The Mexican equivalent of wrestling really is one entertaining spectacle. Here the most daring enter the ring, with high-flying moves and also with some cocky flair. It is one of the best things to do in Mexico for first-time visitors and the perfect event to enjoy during the evening whilst in Mexico City.
Even locals love it so much that they flock to watch these shows every day. A night of screaming, watching wrestlers pummel 10 bells out of each other, and extremely cheap beer? Well, when in Mexico City right!
Head to Arena México which is located in the Cuauhtémoc district, where shows take place every night of the week. You can buy tickets online, although it’s highly likely you can get them at the ticket booths for cheaper when you turn up.
9. Santuario Nacional del Angel de la Santa Muerte
Known as ‘the bony lady’, this sanctuary pays tribute to a religious figure that’s a little more unorthodox. As an outcast of the Catholic Church, the angel of Santa Muerte is known for being the idol of the destitute, and believers head here three times a week to pay their respects.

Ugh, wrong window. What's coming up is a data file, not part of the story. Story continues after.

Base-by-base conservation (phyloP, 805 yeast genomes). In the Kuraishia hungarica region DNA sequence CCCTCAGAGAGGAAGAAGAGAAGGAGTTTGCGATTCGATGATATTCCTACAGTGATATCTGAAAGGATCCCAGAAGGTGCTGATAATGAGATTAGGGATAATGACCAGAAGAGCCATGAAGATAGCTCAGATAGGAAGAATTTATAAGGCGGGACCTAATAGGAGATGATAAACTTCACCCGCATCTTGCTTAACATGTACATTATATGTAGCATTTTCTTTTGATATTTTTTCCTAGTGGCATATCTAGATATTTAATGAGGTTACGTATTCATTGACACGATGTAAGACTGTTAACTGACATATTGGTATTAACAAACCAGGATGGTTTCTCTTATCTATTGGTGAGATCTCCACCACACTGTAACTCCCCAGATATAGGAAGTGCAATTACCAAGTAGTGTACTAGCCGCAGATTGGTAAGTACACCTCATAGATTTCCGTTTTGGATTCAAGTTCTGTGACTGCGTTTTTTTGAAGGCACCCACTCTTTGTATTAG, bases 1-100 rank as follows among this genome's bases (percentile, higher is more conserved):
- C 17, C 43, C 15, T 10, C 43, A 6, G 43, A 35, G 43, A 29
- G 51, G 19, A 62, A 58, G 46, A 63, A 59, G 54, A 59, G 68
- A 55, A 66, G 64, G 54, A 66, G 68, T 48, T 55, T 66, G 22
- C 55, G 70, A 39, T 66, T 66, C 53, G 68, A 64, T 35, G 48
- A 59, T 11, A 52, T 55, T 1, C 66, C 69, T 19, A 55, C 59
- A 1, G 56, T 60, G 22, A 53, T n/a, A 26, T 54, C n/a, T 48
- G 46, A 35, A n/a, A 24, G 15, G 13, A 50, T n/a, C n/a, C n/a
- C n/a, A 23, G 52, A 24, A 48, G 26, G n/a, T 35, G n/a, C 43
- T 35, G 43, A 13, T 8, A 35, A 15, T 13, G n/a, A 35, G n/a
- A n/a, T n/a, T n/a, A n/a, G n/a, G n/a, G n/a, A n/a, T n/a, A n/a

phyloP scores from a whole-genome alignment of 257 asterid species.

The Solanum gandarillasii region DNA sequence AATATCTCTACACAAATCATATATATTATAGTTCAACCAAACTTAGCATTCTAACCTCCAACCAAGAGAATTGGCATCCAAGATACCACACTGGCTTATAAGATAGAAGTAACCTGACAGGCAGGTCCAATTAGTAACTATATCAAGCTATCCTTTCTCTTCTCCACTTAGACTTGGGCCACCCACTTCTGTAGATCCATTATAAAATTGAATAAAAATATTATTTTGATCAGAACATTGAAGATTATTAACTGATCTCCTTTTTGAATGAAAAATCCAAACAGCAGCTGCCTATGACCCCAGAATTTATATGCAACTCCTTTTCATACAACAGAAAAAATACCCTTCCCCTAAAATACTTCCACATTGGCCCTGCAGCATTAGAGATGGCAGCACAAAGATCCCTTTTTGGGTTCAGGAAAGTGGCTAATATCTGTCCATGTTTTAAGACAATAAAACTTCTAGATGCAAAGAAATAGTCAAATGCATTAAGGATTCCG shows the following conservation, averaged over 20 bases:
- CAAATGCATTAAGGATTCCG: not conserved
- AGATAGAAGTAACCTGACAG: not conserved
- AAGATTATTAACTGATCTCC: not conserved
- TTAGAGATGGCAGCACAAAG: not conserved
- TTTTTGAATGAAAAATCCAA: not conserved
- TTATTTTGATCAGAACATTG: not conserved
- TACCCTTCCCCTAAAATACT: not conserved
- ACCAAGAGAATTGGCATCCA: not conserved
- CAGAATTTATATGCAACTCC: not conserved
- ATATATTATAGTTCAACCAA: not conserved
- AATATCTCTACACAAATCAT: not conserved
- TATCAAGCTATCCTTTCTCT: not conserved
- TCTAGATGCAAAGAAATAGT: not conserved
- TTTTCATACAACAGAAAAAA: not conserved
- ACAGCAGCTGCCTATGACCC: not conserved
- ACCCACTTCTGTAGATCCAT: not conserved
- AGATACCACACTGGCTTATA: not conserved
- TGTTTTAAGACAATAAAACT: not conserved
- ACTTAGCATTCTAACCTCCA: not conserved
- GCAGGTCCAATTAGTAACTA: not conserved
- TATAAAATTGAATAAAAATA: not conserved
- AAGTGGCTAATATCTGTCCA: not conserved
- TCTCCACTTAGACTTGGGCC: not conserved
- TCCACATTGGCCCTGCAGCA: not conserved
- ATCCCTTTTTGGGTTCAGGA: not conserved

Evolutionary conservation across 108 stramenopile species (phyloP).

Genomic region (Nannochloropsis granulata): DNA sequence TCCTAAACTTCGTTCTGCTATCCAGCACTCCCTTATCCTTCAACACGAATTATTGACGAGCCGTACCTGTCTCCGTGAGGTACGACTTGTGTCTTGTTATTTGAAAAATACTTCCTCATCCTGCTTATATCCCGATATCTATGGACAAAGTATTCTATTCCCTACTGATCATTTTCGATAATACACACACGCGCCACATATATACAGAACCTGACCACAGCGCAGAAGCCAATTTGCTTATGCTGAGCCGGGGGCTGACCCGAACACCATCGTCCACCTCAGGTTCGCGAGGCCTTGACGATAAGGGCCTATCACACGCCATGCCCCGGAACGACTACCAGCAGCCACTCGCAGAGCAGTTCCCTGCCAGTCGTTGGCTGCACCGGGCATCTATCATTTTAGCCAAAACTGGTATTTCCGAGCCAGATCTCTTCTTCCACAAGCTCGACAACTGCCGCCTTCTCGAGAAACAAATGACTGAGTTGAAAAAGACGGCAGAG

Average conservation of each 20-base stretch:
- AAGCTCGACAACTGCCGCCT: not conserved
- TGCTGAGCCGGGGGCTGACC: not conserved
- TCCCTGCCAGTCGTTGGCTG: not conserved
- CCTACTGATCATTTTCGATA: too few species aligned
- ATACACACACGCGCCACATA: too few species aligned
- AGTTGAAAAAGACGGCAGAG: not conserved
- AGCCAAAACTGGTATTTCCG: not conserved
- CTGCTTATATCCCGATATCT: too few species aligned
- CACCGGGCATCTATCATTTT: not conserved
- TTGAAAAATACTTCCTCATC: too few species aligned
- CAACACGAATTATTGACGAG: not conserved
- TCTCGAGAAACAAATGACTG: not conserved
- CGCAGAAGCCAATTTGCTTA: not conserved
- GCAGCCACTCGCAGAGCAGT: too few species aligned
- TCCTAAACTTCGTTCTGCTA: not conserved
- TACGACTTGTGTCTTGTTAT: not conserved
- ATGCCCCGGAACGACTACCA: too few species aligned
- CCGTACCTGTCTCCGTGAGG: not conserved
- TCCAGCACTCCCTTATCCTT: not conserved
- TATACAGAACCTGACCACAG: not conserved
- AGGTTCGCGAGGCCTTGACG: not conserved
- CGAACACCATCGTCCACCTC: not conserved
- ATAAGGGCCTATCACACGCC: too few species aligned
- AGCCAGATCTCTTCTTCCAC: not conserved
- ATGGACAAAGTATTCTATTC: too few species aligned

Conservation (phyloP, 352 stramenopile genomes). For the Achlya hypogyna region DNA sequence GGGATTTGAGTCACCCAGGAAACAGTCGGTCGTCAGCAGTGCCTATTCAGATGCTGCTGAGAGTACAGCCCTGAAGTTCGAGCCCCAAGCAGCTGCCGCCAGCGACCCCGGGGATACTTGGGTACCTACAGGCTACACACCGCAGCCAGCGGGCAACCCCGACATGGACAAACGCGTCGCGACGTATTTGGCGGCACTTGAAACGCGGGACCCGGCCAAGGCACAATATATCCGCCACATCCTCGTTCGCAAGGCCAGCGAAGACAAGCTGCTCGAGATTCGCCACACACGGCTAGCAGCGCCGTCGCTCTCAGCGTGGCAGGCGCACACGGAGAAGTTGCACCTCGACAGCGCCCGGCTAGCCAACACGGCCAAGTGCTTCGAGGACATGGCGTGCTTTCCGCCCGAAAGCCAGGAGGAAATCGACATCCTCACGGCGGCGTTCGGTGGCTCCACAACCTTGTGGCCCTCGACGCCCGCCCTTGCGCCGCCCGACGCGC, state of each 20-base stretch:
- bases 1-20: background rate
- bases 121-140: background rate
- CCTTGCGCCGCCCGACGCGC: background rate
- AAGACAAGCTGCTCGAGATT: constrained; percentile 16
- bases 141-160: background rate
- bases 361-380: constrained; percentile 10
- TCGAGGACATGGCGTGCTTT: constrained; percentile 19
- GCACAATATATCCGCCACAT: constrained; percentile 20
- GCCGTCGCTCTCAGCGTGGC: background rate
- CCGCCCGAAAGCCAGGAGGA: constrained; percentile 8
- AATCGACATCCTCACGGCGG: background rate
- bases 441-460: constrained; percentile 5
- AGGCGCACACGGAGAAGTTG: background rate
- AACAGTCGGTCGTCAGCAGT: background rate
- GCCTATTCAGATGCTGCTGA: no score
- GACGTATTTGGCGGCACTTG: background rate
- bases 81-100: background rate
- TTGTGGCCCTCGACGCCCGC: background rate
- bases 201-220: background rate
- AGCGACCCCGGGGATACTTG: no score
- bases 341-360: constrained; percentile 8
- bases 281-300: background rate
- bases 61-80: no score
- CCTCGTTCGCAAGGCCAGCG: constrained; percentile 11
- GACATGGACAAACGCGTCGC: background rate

Mexico City is known for its affinity to all things related to death, and this is one of the symbolic ways in which people worship it. It’s definitely a bit different, but still, a very novel experience to be had in the capital.
10. Explore Lagunilla Flea Market
Dating as far back as the Pre-Hispanic era, Lagunilla once used to be one of the most important trading points in all of the Western Hemisphere. Nowadays it’s a crowded market where you can find everything from Mexican folk art to trinkets and novelties to take with you as a souvenir.
Just be sure to bring some extra cash with you, as a browse here will probably result in you buying the odd thing or two…
11. Head to a Pulqueria
Old-style taverns (imagine something you’d see out of a Western film), Pulquerias, were once the most popular go-to venues in Mexico. Over the last century or so they fell into decline, and as a result, there’s only an estimated 100 left in the whole country, with most located in Mexico City.
Despite the decline, they are worth going to, with most of found them being located in the older districts of the capital. They are known for producing the Mexican drink that is pulque.